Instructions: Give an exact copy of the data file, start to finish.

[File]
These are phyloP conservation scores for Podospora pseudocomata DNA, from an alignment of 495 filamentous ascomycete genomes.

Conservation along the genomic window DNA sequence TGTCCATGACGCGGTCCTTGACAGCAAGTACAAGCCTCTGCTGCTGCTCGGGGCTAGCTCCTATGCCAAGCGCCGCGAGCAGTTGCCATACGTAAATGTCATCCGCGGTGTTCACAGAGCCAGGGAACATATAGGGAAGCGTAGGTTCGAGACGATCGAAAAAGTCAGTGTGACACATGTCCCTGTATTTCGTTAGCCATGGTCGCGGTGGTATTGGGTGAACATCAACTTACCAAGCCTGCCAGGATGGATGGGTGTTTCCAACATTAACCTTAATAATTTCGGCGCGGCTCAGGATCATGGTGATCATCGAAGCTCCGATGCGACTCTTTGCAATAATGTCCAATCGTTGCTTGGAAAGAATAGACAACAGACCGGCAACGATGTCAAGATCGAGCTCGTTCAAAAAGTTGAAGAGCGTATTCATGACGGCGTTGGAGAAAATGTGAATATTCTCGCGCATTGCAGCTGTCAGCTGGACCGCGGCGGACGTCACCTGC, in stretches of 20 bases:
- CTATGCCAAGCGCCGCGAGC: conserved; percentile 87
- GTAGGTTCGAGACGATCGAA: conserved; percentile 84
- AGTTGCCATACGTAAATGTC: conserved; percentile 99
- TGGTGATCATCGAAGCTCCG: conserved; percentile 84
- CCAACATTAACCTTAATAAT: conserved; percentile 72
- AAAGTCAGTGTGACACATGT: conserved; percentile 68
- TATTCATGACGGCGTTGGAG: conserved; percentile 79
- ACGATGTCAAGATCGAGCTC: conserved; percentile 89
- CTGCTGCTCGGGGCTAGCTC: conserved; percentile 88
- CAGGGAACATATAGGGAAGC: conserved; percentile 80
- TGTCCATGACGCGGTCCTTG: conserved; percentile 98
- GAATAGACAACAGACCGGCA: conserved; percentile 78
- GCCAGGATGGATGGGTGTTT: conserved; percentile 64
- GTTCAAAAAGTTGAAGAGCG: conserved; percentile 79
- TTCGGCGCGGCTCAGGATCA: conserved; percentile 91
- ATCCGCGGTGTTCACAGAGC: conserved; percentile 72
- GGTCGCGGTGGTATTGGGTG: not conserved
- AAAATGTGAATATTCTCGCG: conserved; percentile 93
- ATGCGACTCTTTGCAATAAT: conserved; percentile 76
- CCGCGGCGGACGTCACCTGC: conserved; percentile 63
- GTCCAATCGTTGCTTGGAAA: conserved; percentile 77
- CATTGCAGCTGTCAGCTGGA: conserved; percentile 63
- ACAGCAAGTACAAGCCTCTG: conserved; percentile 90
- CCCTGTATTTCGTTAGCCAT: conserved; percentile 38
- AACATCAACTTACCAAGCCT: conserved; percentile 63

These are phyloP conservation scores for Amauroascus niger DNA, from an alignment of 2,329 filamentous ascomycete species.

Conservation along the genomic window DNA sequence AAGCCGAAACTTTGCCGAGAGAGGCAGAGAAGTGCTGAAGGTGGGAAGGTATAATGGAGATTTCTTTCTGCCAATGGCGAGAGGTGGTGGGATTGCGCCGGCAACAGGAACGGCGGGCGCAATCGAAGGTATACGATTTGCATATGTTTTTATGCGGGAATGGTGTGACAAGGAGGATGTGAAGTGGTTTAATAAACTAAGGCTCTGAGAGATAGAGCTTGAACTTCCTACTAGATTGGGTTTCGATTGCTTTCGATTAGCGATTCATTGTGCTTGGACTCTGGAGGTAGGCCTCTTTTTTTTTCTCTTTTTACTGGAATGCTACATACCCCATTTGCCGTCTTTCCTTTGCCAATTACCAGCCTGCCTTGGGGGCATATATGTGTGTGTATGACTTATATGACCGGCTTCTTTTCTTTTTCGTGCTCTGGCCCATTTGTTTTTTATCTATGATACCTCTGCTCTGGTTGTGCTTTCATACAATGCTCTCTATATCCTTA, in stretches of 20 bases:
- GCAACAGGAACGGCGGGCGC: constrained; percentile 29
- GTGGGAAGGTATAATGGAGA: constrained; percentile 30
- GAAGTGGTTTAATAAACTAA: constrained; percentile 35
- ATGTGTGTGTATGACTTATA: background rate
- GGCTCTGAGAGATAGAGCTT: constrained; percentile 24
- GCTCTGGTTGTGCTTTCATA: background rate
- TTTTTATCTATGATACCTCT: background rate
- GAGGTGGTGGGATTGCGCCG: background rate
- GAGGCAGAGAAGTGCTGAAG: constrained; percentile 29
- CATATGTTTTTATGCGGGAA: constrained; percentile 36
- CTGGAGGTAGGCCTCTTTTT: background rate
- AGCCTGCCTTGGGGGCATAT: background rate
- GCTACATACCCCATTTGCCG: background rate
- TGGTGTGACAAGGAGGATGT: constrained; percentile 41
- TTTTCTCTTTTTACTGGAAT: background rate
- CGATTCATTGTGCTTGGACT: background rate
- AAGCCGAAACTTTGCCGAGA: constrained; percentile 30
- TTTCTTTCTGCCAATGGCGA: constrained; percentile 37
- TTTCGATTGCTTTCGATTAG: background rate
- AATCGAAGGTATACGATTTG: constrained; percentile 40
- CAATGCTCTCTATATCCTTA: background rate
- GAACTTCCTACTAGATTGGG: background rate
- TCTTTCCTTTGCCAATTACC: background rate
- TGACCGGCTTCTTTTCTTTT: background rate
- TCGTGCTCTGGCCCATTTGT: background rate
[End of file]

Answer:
These are phyloP conservation scores for Podospora pseudocomata DNA, from an alignment of 495 filamentous ascomycete genomes.

Conservation along the genomic window DNA sequence TGTCCATGACGCGGTCCTTGACAGCAAGTACAAGCCTCTGCTGCTGCTCGGGGCTAGCTCCTATGCCAAGCGCCGCGAGCAGTTGCCATACGTAAATGTCATCCGCGGTGTTCACAGAGCCAGGGAACATATAGGGAAGCGTAGGTTCGAGACGATCGAAAAAGTCAGTGTGACACATGTCCCTGTATTTCGTTAGCCATGGTCGCGGTGGTATTGGGTGAACATCAACTTACCAAGCCTGCCAGGATGGATGGGTGTTTCCAACATTAACCTTAATAATTTCGGCGCGGCTCAGGATCATGGTGATCATCGAAGCTCCGATGCGACTCTTTGCAATAATGTCCAATCGTTGCTTGGAAAGAATAGACAACAGACCGGCAACGATGTCAAGATCGAGCTCGTTCAAAAAGTTGAAGAGCGTATTCATGACGGCGTTGGAGAAAATGTGAATATTCTCGCGCATTGCAGCTGTCAGCTGGACCGCGGCGGACGTCACCTGC, in stretches of 20 bases:
- CTATGCCAAGCGCCGCGAGC: conserved; percentile 87
- GTAGGTTCGAGACGATCGAA: conserved; percentile 84
- AGTTGCCATACGTAAATGTC: conserved; percentile 99
- TGGTGATCATCGAAGCTCCG: conserved; percentile 84
- CCAACATTAACCTTAATAAT: conserved; percentile 72
- AAAGTCAGTGTGACACATGT: conserved; percentile 68
- TATTCATGACGGCGTTGGAG: conserved; percentile 79
- ACGATGTCAAGATCGAGCTC: conserved; percentile 89
- CTGCTGCTCGGGGCTAGCTC: conserved; percentile 88
- CAGGGAACATATAGGGAAGC: conserved; percentile 80
- TGTCCATGACGCGGTCCTTG: conserved; percentile 98
- GAATAGACAACAGACCGGCA: conserved; percentile 78
- GCCAGGATGGATGGGTGTTT: conserved; percentile 64
- GTTCAAAAAGTTGAAGAGCG: conserved; percentile 79
- TTCGGCGCGGCTCAGGATCA: conserved; percentile 91
- ATCCGCGGTGTTCACAGAGC: conserved; percentile 72
- GGTCGCGGTGGTATTGGGTG: not conserved
- AAAATGTGAATATTCTCGCG: conserved; percentile 93
- ATGCGACTCTTTGCAATAAT: conserved; percentile 76
- CCGCGGCGGACGTCACCTGC: conserved; percentile 63
- GTCCAATCGTTGCTTGGAAA: conserved; percentile 77
- CATTGCAGCTGTCAGCTGGA: conserved; percentile 63
- ACAGCAAGTACAAGCCTCTG: conserved; percentile 90
- CCCTGTATTTCGTTAGCCAT: conserved; percentile 38
- AACATCAACTTACCAAGCCT: conserved; percentile 63

These are phyloP conservation scores for Amauroascus niger DNA, from an alignment of 2,329 filamentous ascomycete species.

Conservation along the genomic window DNA sequence AAGCCGAAACTTTGCCGAGAGAGGCAGAGAAGTGCTGAAGGTGGGAAGGTATAATGGAGATTTCTTTCTGCCAATGGCGAGAGGTGGTGGGATTGCGCCGGCAACAGGAACGGCGGGCGCAATCGAAGGTATACGATTTGCATATGTTTTTATGCGGGAATGGTGTGACAAGGAGGATGTGAAGTGGTTTAATAAACTAAGGCTCTGAGAGATAGAGCTTGAACTTCCTACTAGATTGGGTTTCGATTGCTTTCGATTAGCGATTCATTGTGCTTGGACTCTGGAGGTAGGCCTCTTTTTTTTTCTCTTTTTACTGGAATGCTACATACCCCATTTGCCGTCTTTCCTTTGCCAATTACCAGCCTGCCTTGGGGGCATATATGTGTGTGTATGACTTATATGACCGGCTTCTTTTCTTTTTCGTGCTCTGGCCCATTTGTTTTTTATCTATGATACCTCTGCTCTGGTTGTGCTTTCATACAATGCTCTCTATATCCTTA, in stretches of 20 bases:
- GCAACAGGAACGGCGGGCGC: constrained; percentile 29
- GTGGGAAGGTATAATGGAGA: constrained; percentile 30
- GAAGTGGTTTAATAAACTAA: constrained; percentile 35
- ATGTGTGTGTATGACTTATA: background rate
- GGCTCTGAGAGATAGAGCTT: constrained; percentile 24
- GCTCTGGTTGTGCTTTCATA: background rate
- TTTTTATCTATGATACCTCT: background rate
- GAGGTGGTGGGATTGCGCCG: background rate
- GAGGCAGAGAAGTGCTGAAG: constrained; percentile 29
- CATATGTTTTTATGCGGGAA: constrained; percentile 36
- CTGGAGGTAGGCCTCTTTTT: background rate
- AGCCTGCCTTGGGGGCATAT: background rate
- GCTACATACCCCATTTGCCG: background rate
- TGGTGTGACAAGGAGGATGT: constrained; percentile 41
- TTTTCTCTTTTTACTGGAAT: background rate
- CGATTCATTGTGCTTGGACT: background rate
- AAGCCGAAACTTTGCCGAGA: constrained; percentile 30
- TTTCTTTCTGCCAATGGCGA: constrained; percentile 37
- TTTCGATTGCTTTCGATTAG: background rate
- AATCGAAGGTATACGATTTG: constrained; percentile 40
- CAATGCTCTCTATATCCTTA: background rate
- GAACTTCCTACTAGATTGGG: background rate
- TCTTTCCTTTGCCAATTACC: background rate
- TGACCGGCTTCTTTTCTTTT: background rate
- TCGTGCTCTGGCCCATTTGT: background rate